Sidley also brought back former partner Joshua Rovine—previously the general counsel of advisory services at private equity firm The Blackstone Group—as an investment funds partner in New York, and hired trusts and estate partner Andrew Auchincloss—the son of late New York lawyer and writer Louis Auchincloss—in New York from asset management firm AllianceBernstein, where he had headed the wealth management group.

The American Lawyer‘s early reporting on large firm finances shows that Sidley had a solid year in 2012 with gross revenue rising 5 percent, to $1.49 billion, and profits per partner surging 12 percent, to $1.8 million. Those figures were fueled in part by the more than $100 million in fees the firm racked up serving as lead debtor’s counsel in the long-running bankruptcy of client the Tribune Company.

As for Bingham, the firm saw its gross revenue inch up 0.4 percent last year, to $872 million, while its profits per partner fell 1.5 percent, to $1.69 million, according to The American Lawyer‘s preliminary Am Law 100 reporting. Last fall Bingham confirmed plans to consolidate its back-office operations in Lexington, Kentucky. In February the firm announced that COO L. Tracee Whitley would also head to the Bluegrass State, according to our previous reports.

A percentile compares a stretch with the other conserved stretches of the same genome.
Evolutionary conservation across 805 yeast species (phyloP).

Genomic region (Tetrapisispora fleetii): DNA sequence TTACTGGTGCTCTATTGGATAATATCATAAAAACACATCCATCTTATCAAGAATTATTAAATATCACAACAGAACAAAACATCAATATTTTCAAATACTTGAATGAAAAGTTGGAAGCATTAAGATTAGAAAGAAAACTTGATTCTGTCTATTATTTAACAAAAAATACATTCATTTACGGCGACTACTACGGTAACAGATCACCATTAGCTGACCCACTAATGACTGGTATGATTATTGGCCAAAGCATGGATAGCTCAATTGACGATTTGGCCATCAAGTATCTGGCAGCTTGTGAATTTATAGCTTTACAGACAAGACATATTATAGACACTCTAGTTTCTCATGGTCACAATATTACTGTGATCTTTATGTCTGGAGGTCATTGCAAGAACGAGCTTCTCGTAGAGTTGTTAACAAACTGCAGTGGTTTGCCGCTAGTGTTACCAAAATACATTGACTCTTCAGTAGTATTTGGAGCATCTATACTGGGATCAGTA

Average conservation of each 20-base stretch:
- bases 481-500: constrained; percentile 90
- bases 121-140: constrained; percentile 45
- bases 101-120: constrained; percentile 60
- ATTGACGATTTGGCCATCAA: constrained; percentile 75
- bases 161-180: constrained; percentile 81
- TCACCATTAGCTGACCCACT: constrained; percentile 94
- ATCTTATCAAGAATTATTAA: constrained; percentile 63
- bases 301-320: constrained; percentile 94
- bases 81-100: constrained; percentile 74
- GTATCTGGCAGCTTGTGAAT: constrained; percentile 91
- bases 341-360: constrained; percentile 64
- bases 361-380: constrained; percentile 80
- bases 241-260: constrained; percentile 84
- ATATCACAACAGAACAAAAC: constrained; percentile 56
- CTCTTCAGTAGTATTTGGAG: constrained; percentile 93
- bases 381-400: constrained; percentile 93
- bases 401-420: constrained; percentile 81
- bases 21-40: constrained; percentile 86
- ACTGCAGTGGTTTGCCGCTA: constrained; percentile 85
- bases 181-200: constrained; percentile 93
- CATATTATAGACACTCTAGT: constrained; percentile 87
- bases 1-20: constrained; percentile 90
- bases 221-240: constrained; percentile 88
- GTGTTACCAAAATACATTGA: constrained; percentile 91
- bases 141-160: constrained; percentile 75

Even before Monday’s losses, Bingham had already seen about 10 partners leave so far this year. Among the departed: litigation partner Geoffrey Aronow, who joined the SEC as its new general counsel, and energy and project finance experts Tara Higgins, Torsten Marshall, and Rafael Galvan, who joined Orrick, Herrington & Sutcliffe in January, according to sibling publication the New York Law Journal.

On the plus side of the ledger, Bingham has picked up corporate partner James Chapman and of counsel Stephen Clinton from Foley & Lardner, as well as transactional partner Michael DiSanto from Dinsmore & Shohl, all of whom joined the firm’s Palo Alto office earlier this month, according to The Recorder.

Additional reporting by Tom Huddleston Jr.